Editorial: Gun control isn’t just red or blue
When you think about guns and legislation, there’s a tendency to default to red and blue battlegrounds. It’s easy to reduce to stereotypes: Democrats want to restrict them and Republicans want to hand them out like bobbleheads at a baseball game.
But Pennsylvania offers a lesson in the rainbow of red when it comes to regulation.
On the dark, brick-red side, you’ve got the large gun-owning population of the Keystone State. The people who have guns for personal protection. The ones with concealed-carry permits. The ones who hunt with muzzle loaders for sport. The ones who feed their families with a rifle.
In that place where red muddies to purple, you have Pat Toomey.
Pennsylvania’s Republican U.S. senator is not someone who would normally be called a centrist. He is a party man. He believes in the traditional conservative platforms when it comes to things like the economy and the national debt, security and family values.
But then there are guns.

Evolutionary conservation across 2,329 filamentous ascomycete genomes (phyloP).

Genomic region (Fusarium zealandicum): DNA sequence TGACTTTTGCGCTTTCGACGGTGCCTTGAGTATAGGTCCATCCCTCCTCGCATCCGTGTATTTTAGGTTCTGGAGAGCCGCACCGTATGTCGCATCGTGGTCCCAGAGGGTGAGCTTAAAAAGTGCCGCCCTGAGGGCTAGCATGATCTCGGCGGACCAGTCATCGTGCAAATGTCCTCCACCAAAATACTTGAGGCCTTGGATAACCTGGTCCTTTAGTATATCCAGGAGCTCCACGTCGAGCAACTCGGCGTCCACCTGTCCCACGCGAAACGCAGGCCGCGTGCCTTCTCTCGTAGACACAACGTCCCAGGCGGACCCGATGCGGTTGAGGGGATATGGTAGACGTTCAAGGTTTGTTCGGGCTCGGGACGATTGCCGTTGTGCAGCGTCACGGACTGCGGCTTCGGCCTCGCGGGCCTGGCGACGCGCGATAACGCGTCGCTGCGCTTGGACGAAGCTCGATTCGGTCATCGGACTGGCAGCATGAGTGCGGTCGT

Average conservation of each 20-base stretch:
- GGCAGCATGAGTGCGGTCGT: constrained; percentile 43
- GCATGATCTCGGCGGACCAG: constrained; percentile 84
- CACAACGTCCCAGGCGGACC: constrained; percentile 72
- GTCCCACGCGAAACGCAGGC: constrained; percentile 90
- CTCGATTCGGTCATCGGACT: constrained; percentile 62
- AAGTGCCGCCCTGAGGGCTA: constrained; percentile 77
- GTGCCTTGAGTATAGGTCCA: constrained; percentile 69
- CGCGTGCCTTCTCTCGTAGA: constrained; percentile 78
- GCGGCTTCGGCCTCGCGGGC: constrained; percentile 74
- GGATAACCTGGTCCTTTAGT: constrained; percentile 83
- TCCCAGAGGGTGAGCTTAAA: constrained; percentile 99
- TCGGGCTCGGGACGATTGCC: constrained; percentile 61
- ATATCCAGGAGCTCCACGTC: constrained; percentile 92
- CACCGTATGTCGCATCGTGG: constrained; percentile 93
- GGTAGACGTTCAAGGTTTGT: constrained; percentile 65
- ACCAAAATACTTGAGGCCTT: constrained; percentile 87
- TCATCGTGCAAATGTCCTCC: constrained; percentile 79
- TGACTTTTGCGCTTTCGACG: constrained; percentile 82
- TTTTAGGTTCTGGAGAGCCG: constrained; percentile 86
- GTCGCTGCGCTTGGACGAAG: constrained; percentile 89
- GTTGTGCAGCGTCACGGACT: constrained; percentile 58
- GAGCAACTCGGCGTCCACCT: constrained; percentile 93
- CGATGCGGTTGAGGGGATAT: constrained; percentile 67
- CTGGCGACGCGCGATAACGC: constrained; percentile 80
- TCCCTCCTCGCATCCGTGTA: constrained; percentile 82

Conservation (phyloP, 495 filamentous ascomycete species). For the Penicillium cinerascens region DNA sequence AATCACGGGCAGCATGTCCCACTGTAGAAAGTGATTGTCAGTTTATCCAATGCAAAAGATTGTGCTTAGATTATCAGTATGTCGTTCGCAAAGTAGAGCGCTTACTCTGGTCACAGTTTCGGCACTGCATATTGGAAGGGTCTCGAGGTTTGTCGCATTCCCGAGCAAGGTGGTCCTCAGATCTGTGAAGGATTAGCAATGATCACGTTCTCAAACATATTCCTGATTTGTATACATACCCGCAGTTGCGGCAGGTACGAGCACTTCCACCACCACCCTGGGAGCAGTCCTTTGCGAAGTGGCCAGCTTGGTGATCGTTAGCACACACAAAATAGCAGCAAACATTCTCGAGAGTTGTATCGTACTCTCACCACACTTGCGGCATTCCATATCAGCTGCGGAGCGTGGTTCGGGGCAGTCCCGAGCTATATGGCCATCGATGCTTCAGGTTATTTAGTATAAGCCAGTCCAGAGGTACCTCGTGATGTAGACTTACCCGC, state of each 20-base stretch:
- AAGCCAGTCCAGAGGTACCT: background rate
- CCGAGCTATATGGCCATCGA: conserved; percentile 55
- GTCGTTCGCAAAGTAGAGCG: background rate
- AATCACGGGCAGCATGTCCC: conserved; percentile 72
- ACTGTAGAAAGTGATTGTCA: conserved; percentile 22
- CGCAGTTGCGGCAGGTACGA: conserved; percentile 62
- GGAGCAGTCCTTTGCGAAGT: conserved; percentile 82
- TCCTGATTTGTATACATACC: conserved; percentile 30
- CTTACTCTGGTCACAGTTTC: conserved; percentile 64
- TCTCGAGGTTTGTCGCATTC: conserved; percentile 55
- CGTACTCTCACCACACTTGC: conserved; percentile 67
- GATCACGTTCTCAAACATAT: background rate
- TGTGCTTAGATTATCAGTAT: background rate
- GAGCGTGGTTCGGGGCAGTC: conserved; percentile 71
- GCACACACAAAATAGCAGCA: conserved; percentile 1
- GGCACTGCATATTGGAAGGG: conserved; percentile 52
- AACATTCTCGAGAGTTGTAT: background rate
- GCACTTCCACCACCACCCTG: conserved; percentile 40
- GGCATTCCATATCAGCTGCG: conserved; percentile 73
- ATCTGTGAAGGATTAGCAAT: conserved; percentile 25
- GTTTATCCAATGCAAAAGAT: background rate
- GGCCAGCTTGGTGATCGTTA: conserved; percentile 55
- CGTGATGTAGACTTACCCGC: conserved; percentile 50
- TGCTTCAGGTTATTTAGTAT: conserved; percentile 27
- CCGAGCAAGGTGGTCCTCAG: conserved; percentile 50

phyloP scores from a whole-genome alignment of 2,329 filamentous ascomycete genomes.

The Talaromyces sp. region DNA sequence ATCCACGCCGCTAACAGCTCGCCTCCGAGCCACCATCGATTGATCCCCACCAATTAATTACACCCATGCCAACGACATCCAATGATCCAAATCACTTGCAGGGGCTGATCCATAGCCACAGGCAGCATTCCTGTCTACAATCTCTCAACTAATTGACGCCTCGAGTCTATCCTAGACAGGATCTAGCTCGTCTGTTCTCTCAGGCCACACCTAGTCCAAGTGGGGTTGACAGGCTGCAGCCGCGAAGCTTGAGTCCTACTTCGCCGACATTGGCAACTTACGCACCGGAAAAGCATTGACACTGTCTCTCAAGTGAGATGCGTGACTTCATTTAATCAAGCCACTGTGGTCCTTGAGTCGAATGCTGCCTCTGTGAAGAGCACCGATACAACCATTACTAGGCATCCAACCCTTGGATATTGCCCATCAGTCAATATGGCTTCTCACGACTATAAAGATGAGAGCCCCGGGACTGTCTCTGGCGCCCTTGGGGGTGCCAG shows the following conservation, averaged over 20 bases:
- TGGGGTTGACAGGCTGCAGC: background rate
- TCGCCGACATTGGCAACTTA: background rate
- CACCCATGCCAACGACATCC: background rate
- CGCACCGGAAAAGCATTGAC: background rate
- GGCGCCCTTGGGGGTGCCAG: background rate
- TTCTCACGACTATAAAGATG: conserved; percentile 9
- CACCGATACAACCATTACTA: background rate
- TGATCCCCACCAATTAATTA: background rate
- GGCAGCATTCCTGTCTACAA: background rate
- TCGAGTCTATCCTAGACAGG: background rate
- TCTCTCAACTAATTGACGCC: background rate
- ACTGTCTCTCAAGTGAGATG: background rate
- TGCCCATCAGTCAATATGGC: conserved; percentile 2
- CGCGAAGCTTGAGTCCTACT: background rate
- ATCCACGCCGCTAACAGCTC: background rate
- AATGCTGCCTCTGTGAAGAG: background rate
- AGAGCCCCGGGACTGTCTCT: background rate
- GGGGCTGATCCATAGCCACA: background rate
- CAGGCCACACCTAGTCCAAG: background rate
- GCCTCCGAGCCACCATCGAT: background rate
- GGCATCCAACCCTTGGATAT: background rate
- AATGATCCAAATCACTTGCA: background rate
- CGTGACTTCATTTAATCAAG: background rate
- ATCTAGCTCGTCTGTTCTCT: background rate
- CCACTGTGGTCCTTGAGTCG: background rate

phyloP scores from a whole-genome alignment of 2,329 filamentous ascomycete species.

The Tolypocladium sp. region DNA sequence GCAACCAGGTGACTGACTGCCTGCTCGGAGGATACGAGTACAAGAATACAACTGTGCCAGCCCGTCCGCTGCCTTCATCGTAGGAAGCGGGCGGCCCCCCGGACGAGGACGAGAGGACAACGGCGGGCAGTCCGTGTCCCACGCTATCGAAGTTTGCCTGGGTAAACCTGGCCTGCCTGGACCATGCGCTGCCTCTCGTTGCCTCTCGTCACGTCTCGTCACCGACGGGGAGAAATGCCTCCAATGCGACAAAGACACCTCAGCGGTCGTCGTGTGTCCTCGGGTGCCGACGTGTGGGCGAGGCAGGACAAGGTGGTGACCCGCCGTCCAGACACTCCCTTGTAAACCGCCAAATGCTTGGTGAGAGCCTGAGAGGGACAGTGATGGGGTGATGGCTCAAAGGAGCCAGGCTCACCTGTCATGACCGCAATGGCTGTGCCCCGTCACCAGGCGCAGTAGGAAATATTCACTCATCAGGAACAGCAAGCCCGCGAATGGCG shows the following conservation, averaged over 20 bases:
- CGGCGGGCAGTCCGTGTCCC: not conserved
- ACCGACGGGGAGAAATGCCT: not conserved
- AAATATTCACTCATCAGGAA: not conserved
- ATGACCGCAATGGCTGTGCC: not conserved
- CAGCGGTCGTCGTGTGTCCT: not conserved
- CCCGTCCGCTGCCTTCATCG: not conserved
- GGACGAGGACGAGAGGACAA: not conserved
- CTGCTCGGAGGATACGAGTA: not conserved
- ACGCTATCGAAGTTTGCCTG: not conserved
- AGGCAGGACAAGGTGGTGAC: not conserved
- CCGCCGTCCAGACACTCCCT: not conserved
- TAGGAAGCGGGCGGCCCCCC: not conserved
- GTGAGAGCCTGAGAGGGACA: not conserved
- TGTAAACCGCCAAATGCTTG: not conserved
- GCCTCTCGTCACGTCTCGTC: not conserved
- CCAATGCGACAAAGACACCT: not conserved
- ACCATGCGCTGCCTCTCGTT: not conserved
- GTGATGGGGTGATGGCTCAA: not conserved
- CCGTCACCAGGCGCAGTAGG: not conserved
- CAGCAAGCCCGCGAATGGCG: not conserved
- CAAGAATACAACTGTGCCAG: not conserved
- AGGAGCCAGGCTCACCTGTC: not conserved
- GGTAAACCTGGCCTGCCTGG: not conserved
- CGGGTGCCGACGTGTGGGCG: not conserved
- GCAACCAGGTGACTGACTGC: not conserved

In the weeks after the 2012 Sandy Hook Elementary shooting, Toomey joined hands with his Democratic counterpart from West Virginia, Sen. Joe Manchin, and they brought forth a bipartisan background check bill.
It died in April 2013. We have had no substantive or successful progress on a gun control measure since. Not after Parkland. Not after Las Vegas. Not after Pittsburgh.
But when Toomey visited the Tribune-Review editorial board in December 2018, less than two months after the Tree of Life shooting, he mentioned that he still hoped Manchin-Toomey could be revived.
Three mass shootings in a week’s time — Gilroy Garlic Festival in California, a Walmart in El Paso, Texas, and an entertainment district in Dayton, Ohio — seem to have acted like a defibrillator for the bill, jolting it back to life.
And there is support for control that doesn’t just come from groups like Moms Demand Action and Democratic leaders like Pittsburgh Mayor Bill Peduto. It also comes from the magenta band of the red Republican spectrum.
A recent Franklin & Marshall College poll showed two-thirds of responding registered voters support additional regulations for gun owners. Those include people like Cynthia Kuester of Harrisburg, a gun owner and Republican.
“I want guns. I just don’t want the mentally ill and kids and people who don’t belong in the United States to have them,” she said.
It is important to be honest about something as important as a weapon that can kill and a constitutional right. The truth is that the country has widely divided feelings — and red and blue doesn’t make anything black or white.